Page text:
December 11, 2008

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Taste Burgundy, drink Pommard
Advice, sort of, from Bruce Willis
By Tim Protzman food@hippopress.com

I remember my first Pommard.

It was at a French restaurant. I ordered it because it was the only wine on the menu whose name I recognized. I recognized it from a Bruce Willis movie, Mercury Rising. The scene takes place in a wine cellar where Bruce is busily breaking bottles to get the villain’s attention. There’s a party going on upstairs so the villain can’t just shoot Bruce, because it would endanger his social standing. Bruce uses a mounted corkscrew with prongs to open a bottle. The bottle is placed under the screw device, but the device has no worm (the augur-shaped piece of metal that drills into the cork). Instead it uses two long flat pieces of metal to lift the cork out. These tongs do not penetrate the cork, they slide between the cork and the inside of the bottle, tightly gripping the cork and pulling it out. It’s manually operated and has a drill press-like handle that’s lowered into the bottle and then raised back up, bringing the cork with it.

In the movie, Bruce pulls the cork, takes a swig and smashes the bottle on the floor. He then announces to the villain, “I think that Pommard’s a little corky.” At least that’s what I thought he said. What he actually said was “I think that Pomerol’s a little corky.” Which turned out to be good thing, because the wine Bruce smashes is a Chateau Petrus, a delicious Bordeaux with a high merlot content that costs hundreds of dollars a bottle.

Pommard is a Burgundy, all pinot noir, at an affordable but not cheap price. It’s one of the more masculine wines Burgundy produces. The restaurant had it for $65 on the French restaurant’s wine list. I remember that dinner because of three things. First, while driving to the restaurant we saw a huge rat or muskrat, big, really big, scurry across the road and into a storm culvert. Second, the couple next to us was intrigued by my date’s attention to her Weight Watchers points chart.

They were well dressed and older. Very patrician looking. The restaurant was formal so the guys were in suits and ties, the women in dresses. And Norina was very actively and conscientiously counting her Weight Watchers Points. These points are an ingenious little system that assigns a point value to each food, which allows the dieter to calculate and track how much he or she is eating. The woman at the neighboring table, who was rail thin, was amazed by Norina’s determination to eat healthy in this French gastronomic temple of butter and cream.

The food was nice, but the wine was delicious. Very structured with subtle fruit and firm tannins.

Not the best wine I’d ever tasted, but for the second cheapest wine on the wine list in the Burgundy section it was a bargain and a treat. The only thing is I can’t remember the name. My greatest wine talk pet peeve, people who bring up a great wine but don’t remember the name. I talked with Norie this morning, but the restaurant has closed.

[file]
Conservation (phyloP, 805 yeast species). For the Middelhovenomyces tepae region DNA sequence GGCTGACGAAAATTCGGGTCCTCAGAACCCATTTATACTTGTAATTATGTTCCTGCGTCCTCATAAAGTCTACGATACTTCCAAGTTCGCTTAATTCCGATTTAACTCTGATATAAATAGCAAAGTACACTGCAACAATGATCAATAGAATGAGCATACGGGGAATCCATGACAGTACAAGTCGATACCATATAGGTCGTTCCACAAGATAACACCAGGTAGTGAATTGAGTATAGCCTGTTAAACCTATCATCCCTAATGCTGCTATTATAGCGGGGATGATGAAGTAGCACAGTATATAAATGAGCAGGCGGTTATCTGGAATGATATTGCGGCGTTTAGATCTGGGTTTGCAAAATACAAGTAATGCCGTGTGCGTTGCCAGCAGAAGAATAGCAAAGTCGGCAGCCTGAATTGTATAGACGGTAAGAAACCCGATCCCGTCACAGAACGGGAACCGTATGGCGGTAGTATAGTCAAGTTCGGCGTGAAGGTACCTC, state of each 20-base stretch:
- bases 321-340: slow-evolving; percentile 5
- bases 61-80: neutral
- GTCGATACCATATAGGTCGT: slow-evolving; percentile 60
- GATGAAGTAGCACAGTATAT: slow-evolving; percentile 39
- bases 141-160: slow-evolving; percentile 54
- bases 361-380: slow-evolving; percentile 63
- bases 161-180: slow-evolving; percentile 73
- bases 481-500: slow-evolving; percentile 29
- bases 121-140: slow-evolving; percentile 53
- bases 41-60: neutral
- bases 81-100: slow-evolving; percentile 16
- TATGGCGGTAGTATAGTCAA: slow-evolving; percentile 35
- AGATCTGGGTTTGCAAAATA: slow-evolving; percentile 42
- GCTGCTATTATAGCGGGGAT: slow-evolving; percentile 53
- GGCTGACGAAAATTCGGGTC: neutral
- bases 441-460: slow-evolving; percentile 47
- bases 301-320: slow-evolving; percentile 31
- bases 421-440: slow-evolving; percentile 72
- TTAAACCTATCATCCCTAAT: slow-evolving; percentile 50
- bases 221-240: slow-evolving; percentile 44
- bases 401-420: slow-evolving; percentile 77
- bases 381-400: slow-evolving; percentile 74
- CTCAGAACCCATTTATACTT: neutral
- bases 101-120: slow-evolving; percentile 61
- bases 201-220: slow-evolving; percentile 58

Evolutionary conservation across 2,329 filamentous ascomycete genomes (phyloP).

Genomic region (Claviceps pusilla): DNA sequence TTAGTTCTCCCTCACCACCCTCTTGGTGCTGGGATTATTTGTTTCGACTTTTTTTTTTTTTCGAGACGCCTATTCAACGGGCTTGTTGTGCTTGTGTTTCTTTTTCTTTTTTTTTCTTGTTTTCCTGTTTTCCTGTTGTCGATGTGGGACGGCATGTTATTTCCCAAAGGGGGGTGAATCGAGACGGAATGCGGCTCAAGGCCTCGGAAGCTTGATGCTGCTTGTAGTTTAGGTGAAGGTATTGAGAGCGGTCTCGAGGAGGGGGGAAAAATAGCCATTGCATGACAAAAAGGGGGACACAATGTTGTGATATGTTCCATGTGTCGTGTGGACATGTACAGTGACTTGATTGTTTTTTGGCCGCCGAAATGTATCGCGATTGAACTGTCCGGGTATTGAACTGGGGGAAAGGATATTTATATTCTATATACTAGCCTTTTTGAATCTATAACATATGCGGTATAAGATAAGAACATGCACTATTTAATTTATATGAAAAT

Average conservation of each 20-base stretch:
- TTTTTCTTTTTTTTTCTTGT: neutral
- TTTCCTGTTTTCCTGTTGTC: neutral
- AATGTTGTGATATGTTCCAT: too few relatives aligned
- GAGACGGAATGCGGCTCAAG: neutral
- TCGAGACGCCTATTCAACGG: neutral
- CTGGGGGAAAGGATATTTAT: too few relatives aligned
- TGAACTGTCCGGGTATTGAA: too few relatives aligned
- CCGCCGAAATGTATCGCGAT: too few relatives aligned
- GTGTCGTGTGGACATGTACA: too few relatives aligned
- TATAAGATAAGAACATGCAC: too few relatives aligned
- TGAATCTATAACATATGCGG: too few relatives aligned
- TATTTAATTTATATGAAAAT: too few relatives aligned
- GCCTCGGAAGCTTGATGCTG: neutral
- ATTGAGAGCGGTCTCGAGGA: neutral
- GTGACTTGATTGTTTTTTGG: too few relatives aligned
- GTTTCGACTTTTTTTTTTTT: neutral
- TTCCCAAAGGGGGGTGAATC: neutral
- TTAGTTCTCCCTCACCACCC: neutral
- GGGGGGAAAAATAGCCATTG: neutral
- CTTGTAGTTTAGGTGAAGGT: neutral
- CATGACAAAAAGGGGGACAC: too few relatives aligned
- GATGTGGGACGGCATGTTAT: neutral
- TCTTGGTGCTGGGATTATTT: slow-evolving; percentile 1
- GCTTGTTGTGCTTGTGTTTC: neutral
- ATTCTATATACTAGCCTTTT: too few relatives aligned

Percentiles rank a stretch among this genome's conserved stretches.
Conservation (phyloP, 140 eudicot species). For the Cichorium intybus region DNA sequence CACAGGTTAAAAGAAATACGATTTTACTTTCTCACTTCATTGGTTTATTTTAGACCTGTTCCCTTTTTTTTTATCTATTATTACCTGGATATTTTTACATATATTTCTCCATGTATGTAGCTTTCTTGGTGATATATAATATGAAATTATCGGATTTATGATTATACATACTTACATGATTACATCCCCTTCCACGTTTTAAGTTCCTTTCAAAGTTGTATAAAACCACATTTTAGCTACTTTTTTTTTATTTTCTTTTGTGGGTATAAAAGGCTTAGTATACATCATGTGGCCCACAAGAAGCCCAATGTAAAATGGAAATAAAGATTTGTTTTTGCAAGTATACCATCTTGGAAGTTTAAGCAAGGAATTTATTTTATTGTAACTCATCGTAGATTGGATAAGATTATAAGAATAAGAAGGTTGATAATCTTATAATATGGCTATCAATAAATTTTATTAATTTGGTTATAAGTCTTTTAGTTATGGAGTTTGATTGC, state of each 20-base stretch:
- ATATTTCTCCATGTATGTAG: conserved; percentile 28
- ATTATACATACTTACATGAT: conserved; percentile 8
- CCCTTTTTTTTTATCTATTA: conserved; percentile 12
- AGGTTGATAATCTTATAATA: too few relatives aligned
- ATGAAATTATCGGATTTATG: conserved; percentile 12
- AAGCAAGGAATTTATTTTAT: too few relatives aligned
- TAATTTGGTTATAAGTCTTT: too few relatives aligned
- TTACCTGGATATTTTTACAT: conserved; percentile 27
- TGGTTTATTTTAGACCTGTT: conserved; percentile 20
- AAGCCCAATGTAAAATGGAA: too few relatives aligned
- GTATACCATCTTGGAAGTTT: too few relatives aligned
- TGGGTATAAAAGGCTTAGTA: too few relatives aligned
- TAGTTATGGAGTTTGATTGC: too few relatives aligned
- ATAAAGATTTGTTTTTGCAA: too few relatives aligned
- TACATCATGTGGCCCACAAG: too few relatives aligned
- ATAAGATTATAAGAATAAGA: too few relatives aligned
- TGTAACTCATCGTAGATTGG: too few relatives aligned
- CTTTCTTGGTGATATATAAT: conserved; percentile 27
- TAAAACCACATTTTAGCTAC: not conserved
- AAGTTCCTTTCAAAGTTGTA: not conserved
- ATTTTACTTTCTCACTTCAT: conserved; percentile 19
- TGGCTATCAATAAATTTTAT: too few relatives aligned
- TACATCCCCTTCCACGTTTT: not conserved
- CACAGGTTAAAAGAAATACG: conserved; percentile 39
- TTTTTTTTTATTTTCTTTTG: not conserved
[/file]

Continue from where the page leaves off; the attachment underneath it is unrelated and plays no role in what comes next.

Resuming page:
I’ve been thinking about Pommards lately because they seem to be a good bargain and a nice way to taste Burgundy. And because I thought about Bruce in the movie wine cellar. And because I read a column about Pouilly-Fuisse and remembered an episode of Mary Tyler Moore (the one in Minneapolis where she throws her hat up in the air) where Murray the writer got tipsy on Pouilly-Fuisse. The wine was one of the most popular varietals in the 1970s. And I’m sure the TV show helped boost sales.

Pommards are supposed to be the most robust and tannic wines in Burgundy. I agree, but to the American wine consumer they seem nuanced. To see what I mean try them against an American Pinot Noir or even a Cabernet Sauvignon. Then you’ll appreciate the delicate features. Hopefully, one day Pommard and Pommard-style wines will capture our fancy and be available, or their style will be copied and produced in Chile, New Zealand, California and Oregon. Maybe then they’ll be in a movie or on TV, and it will feature Bruce Willis and Mary Tyler Moore.

Here’s what I tasted recently:

• 2007 Seghesio Family Vineyards Zinfandel — $19.99. From Sonoma. This was number 10 on Wine Spectator’s Top 100 Wines of 2008. I enjoyed it because it reminded me of an old style Californian Zinfandel with a little bit of Amarone flavor. Enjoyable? Eminently. Number 10 out of 100? You decide. 

• 2005 Domaine Charache-Bergeret Pommard — $34.99. Cherry fruit flavors with a touch of chalkiness, a hint of cherry Milk of Magnesia. Tannic structure and nice finish. A nice Pommard.

• 2005 Paul Garaudet Monthelie — $29.99. I got this one because: the 2005 Burgundy vintage was excellent, the wines of Monthelie are a great bargain and David & Sacha always grabbed a bottle from her father’s cellar because he bought six cases when he was in Burgundy. Monthelie is also known as “the poor man’s Volnay.”

• 2005 Louis Jadot Pommard — $31.99. This wine was excellent. I just wish some smaller, more artisanal producers have a chance to get shelf space against this wine giant. But the wine speaks for itself. Cherry, black currant, cranberry and plum fruit in a structured, slightly tannic framework, which will calm down in 2010. One I’ll definitely buy again.

• 2005 Charles Krug Chardonnay — $19.99 From Carneros and part of the Peter Mondavi wine family. This wine confirms my distance from California Chardonnay’s.
 • 2005 Gevrey-Chambertin Roux Pere et Fils — $35.99. A smaller producer who’s wine was more austere and less luscious than the Jadot. Tight, well made, but not very approachable.

• 2006 Montinore Estate Vineyards Pinot Noir — $18.99. Try this wine side by side with a Burgundy to see the classical differences between French Pinot & Oregonian Pinot. Most of the Wine Rookies picked the Gevrey-Chambertin, but the fruit on the Montinore was incredibly rich.


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